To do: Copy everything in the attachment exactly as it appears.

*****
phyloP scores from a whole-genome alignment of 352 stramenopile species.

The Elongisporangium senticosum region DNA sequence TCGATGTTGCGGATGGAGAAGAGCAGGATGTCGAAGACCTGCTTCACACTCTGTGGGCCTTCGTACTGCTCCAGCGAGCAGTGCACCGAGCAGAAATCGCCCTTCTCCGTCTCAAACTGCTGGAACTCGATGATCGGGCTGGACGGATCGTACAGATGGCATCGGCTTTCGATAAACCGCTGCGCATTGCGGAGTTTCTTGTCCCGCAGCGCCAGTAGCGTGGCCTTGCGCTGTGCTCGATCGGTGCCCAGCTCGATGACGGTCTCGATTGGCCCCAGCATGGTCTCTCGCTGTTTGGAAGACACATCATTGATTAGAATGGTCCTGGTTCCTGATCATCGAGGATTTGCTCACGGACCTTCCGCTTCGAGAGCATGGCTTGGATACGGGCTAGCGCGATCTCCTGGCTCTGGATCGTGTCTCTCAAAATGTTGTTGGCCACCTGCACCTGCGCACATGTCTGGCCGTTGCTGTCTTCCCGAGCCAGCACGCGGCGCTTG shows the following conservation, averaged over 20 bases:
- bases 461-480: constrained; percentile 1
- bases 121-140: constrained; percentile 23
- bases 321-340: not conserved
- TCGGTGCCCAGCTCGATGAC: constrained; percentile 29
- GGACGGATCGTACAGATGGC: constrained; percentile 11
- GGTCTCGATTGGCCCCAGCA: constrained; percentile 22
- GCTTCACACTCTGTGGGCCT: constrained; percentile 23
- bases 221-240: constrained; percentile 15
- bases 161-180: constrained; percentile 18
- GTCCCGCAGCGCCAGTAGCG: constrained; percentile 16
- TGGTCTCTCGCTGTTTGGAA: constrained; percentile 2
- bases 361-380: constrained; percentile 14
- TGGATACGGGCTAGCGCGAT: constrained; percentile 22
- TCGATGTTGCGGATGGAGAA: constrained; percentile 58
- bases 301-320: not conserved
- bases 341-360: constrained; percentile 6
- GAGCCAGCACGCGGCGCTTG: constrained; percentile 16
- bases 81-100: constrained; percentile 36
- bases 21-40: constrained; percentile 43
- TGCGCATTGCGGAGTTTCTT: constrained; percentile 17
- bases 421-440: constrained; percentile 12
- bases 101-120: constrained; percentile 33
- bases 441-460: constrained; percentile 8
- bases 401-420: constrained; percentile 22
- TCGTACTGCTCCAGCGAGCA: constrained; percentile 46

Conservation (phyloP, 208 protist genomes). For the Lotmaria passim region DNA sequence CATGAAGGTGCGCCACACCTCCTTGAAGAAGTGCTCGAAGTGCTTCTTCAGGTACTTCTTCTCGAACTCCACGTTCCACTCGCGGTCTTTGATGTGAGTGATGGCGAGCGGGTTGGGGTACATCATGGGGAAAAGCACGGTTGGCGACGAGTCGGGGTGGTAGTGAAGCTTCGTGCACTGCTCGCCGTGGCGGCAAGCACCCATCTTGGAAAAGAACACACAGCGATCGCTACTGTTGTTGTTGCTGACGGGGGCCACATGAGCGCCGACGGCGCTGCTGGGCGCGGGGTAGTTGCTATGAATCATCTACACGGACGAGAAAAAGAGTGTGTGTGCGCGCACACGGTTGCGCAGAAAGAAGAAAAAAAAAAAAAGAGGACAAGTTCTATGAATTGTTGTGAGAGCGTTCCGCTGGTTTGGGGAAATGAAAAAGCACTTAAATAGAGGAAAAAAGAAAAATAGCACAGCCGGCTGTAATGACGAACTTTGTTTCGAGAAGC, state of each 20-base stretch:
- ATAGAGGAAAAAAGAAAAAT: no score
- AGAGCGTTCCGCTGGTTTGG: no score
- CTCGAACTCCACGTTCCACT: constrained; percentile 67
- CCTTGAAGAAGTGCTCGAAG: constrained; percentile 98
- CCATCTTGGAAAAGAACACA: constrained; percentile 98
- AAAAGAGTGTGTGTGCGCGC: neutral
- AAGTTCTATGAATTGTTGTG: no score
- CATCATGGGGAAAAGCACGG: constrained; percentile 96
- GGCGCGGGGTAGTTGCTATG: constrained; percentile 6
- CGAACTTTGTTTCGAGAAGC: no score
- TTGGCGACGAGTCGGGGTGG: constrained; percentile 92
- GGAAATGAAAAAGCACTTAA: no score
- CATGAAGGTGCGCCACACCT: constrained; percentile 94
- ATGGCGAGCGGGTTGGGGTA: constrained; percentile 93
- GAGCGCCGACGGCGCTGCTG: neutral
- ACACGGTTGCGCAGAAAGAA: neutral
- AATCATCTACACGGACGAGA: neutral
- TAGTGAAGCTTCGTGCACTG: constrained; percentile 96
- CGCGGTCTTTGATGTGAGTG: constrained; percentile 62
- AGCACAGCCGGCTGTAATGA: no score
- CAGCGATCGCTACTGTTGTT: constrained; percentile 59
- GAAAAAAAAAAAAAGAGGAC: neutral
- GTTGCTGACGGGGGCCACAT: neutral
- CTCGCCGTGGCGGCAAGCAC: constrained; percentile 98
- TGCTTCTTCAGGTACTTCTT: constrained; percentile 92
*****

phyloP scores from a whole-genome alignment of 352 stramenopile species.

The Elongisporangium senticosum region DNA sequence TCGATGTTGCGGATGGAGAAGAGCAGGATGTCGAAGACCTGCTTCACACTCTGTGGGCCTTCGTACTGCTCCAGCGAGCAGTGCACCGAGCAGAAATCGCCCTTCTCCGTCTCAAACTGCTGGAACTCGATGATCGGGCTGGACGGATCGTACAGATGGCATCGGCTTTCGATAAACCGCTGCGCATTGCGGAGTTTCTTGTCCCGCAGCGCCAGTAGCGTGGCCTTGCGCTGTGCTCGATCGGTGCCCAGCTCGATGACGGTCTCGATTGGCCCCAGCATGGTCTCTCGCTGTTTGGAAGACACATCATTGATTAGAATGGTCCTGGTTCCTGATCATCGAGGATTTGCTCACGGACCTTCCGCTTCGAGAGCATGGCTTGGATACGGGCTAGCGCGATCTCCTGGCTCTGGATCGTGTCTCTCAAAATGTTGTTGGCCACCTGCACCTGCGCACATGTCTGGCCGTTGCTGTCTTCCCGAGCCAGCACGCGGCGCTTG shows the following conservation, averaged over 20 bases:
- bases 461-480: constrained; percentile 1
- bases 121-140: constrained; percentile 23
- bases 321-340: not conserved
- TCGGTGCCCAGCTCGATGAC: constrained; percentile 29
- GGACGGATCGTACAGATGGC: constrained; percentile 11
- GGTCTCGATTGGCCCCAGCA: constrained; percentile 22
- GCTTCACACTCTGTGGGCCT: constrained; percentile 23
- bases 221-240: constrained; percentile 15
- bases 161-180: constrained; percentile 18
- GTCCCGCAGCGCCAGTAGCG: constrained; percentile 16
- TGGTCTCTCGCTGTTTGGAA: constrained; percentile 2
- bases 361-380: constrained; percentile 14
- TGGATACGGGCTAGCGCGAT: constrained; percentile 22
- TCGATGTTGCGGATGGAGAA: constrained; percentile 58
- bases 301-320: not conserved
- bases 341-360: constrained; percentile 6
- GAGCCAGCACGCGGCGCTTG: constrained; percentile 16
- bases 81-100: constrained; percentile 36
- bases 21-40: constrained; percentile 43
- TGCGCATTGCGGAGTTTCTT: constrained; percentile 17
- bases 421-440: constrained; percentile 12
- bases 101-120: constrained; percentile 33
- bases 441-460: constrained; percentile 8
- bases 401-420: constrained; percentile 22
- TCGTACTGCTCCAGCGAGCA: constrained; percentile 46

Conservation (phyloP, 208 protist genomes). For the Lotmaria passim region DNA sequence CATGAAGGTGCGCCACACCTCCTTGAAGAAGTGCTCGAAGTGCTTCTTCAGGTACTTCTTCTCGAACTCCACGTTCCACTCGCGGTCTTTGATGTGAGTGATGGCGAGCGGGTTGGGGTACATCATGGGGAAAAGCACGGTTGGCGACGAGTCGGGGTGGTAGTGAAGCTTCGTGCACTGCTCGCCGTGGCGGCAAGCACCCATCTTGGAAAAGAACACACAGCGATCGCTACTGTTGTTGTTGCTGACGGGGGCCACATGAGCGCCGACGGCGCTGCTGGGCGCGGGGTAGTTGCTATGAATCATCTACACGGACGAGAAAAAGAGTGTGTGTGCGCGCACACGGTTGCGCAGAAAGAAGAAAAAAAAAAAAAGAGGACAAGTTCTATGAATTGTTGTGAGAGCGTTCCGCTGGTTTGGGGAAATGAAAAAGCACTTAAATAGAGGAAAAAAGAAAAATAGCACAGCCGGCTGTAATGACGAACTTTGTTTCGAGAAGC, state of each 20-base stretch:
- ATAGAGGAAAAAAGAAAAAT: no score
- AGAGCGTTCCGCTGGTTTGG: no score
- CTCGAACTCCACGTTCCACT: constrained; percentile 67
- CCTTGAAGAAGTGCTCGAAG: constrained; percentile 98
- CCATCTTGGAAAAGAACACA: constrained; percentile 98
- AAAAGAGTGTGTGTGCGCGC: neutral
- AAGTTCTATGAATTGTTGTG: no score
- CATCATGGGGAAAAGCACGG: constrained; percentile 96
- GGCGCGGGGTAGTTGCTATG: constrained; percentile 6
- CGAACTTTGTTTCGAGAAGC: no score
- TTGGCGACGAGTCGGGGTGG: constrained; percentile 92
- GGAAATGAAAAAGCACTTAA: no score
- CATGAAGGTGCGCCACACCT: constrained; percentile 94
- ATGGCGAGCGGGTTGGGGTA: constrained; percentile 93
- GAGCGCCGACGGCGCTGCTG: neutral
- ACACGGTTGCGCAGAAAGAA: neutral
- AATCATCTACACGGACGAGA: neutral
- TAGTGAAGCTTCGTGCACTG: constrained; percentile 96
- CGCGGTCTTTGATGTGAGTG: constrained; percentile 62
- AGCACAGCCGGCTGTAATGA: no score
- CAGCGATCGCTACTGTTGTT: constrained; percentile 59
- GAAAAAAAAAAAAAGAGGAC: neutral
- GTTGCTGACGGGGGCCACAT: neutral
- CTCGCCGTGGCGGCAAGCAC: constrained; percentile 98
- TGCTTCTTCAGGTACTTCTT: constrained; percentile 92